Radial Grader Tires
Radial tires often have a higher initial cost than bias tires, but they can provide numerous benefits. Most notably delivering a lower total cost of ownership. Radials can operate at lower inflation pressures, which enables them to put a larger footprint on the ground and more evenly distribute the weight of the grader. The large contact patch of radials also increases traction, lowers fuel costs, and improves productivity. Radial tires are also more puncture-resistant and can carry heavier loads over longer distances at higher speeds than their bias-ply counterparts.
Grader tires come in a variety of patterns, with each delivering varying degrees of traction, flotation, and durability.
- Traction Pattern: Featuring the classic overlapping bar lugs, traction pattern tires, like our Alliance 308 provide graders with stability and traction while operating on rough surfaces.
- Rock Pattern: One of the most common off-the-road tread patterns, tires like our Galaxy EXR 300 are engineered to minimize damage by rocks while maximizing traction with S- or Z-shaped lugs that run from sidewall to sidewall. Another tire with a rock tread pattern is the Galaxy MGSR 200, which combines the classic tread pattern with radial construction to deliver a tire that minimizes heat build-up—the number one enemy of tires—and excels in non-stop applications.
- Block Pattern: A popular option for use in soft and muddy terrain, block patterns feature wide treads, have open shoulders, and provide good flotation. Some block tread pattern tires, like our Yokohama OTR RS02, are constructed with siping for improved performance in snow and ice. The Galaxy MGSR 210 is another notable block tread tire that shines in the snow thanks to its radial construction, aggressive non-directional block pattern, special rubber compound, and sipes.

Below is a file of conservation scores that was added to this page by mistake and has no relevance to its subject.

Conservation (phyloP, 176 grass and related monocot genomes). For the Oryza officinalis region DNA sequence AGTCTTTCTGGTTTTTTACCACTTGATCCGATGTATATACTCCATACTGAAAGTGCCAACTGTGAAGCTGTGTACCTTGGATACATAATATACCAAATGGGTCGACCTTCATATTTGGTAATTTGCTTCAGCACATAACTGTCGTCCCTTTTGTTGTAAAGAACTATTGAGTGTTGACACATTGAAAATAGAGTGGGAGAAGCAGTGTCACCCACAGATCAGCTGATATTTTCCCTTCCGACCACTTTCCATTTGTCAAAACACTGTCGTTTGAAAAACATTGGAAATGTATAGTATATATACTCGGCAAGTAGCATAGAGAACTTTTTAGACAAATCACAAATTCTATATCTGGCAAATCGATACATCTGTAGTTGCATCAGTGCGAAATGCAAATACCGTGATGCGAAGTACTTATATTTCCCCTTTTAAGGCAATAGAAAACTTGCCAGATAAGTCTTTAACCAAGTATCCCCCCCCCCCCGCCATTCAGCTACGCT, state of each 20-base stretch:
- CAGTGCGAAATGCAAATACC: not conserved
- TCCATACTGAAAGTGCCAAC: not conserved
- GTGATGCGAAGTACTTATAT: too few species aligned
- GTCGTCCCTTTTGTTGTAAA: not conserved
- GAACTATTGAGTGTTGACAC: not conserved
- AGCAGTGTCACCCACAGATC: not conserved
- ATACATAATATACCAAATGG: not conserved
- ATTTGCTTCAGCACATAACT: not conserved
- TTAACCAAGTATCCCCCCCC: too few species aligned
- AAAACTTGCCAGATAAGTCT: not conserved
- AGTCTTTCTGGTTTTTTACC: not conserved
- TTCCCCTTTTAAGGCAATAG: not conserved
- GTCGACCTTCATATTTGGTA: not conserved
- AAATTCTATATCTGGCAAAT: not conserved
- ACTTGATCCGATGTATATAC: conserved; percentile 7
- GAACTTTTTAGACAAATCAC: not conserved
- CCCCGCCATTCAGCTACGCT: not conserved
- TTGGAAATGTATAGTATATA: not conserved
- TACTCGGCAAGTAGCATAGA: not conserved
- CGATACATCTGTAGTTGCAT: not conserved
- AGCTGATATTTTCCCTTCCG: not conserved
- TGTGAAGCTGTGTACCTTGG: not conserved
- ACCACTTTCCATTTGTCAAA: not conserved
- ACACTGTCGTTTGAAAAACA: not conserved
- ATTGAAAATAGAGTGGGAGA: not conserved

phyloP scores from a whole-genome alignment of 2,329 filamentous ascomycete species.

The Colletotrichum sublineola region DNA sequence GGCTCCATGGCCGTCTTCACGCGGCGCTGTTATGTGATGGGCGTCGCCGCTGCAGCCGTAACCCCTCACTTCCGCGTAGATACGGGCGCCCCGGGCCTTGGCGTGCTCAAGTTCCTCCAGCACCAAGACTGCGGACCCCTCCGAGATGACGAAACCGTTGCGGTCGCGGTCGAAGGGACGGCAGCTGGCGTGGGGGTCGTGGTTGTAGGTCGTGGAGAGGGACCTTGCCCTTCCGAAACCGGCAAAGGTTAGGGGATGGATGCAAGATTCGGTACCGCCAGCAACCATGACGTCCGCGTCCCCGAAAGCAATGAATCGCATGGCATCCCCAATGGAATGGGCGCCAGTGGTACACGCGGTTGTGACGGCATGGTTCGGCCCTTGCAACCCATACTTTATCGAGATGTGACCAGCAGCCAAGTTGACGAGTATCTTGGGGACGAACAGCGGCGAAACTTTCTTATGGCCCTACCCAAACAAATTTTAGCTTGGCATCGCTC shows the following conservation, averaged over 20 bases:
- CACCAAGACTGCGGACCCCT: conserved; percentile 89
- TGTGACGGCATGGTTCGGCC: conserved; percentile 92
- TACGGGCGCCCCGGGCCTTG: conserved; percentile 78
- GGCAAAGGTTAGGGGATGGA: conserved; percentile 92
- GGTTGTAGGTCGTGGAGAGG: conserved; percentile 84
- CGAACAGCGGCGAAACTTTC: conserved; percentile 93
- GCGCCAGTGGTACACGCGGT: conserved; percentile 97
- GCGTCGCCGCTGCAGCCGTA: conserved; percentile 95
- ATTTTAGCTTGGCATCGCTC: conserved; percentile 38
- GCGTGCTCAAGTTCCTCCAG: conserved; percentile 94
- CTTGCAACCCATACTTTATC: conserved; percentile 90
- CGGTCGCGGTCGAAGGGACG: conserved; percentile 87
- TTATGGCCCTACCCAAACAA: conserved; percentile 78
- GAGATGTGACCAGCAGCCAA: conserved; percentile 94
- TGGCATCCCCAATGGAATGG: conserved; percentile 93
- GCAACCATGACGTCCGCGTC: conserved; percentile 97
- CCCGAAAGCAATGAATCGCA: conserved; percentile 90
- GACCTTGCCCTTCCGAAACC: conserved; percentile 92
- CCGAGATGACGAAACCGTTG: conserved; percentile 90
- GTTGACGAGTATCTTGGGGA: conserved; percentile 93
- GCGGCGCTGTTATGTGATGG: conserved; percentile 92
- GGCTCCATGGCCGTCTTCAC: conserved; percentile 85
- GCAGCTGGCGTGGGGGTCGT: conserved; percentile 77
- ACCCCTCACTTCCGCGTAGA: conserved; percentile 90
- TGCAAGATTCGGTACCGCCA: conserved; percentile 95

The Right Mix of Tires
Graders are sensitive machines, and mismatched tires can cause a multitude of issues including excessive drivetrain wear, premature tire wear, increased fuel consumption, and underperformance. Ideally, all the tires on a motor grader are the same type (bias/radial), tread type, and age.
Inflation pressure plays a major role in the life and performance of all OTR tires, but it plays an especially important role in motor grader tires. If inflation pressures aren’t equalized, it can affect the calibration of grade control systems and negatively impact traction and machine performance.
Optimally, the tires of motor graders are monitored daily and at a minimum, inflation should be checked weekly. Inflation is best checked when the tires are “cold,” typically at the beginning of the day and before a machine has been run. Understand the weight of the grader, its attachments, and the speed it will travel, and consult load tables or work with your tire dealer to calculate the ideal air pressure for your grader tires.
The Mark of a Great Tire
Whether it’s a local municipality or a multinational mining company, motor grader owners care about cost, and here is where Yokohama Off-Highway Tires America (YOHTA) can help. Our motor grader tires deliver the high performance, long service life, and low total cost of ownership that fleet owners love. Contact your local YOHTA dealer or rep today to learn more about how our grader tires flatten the competition.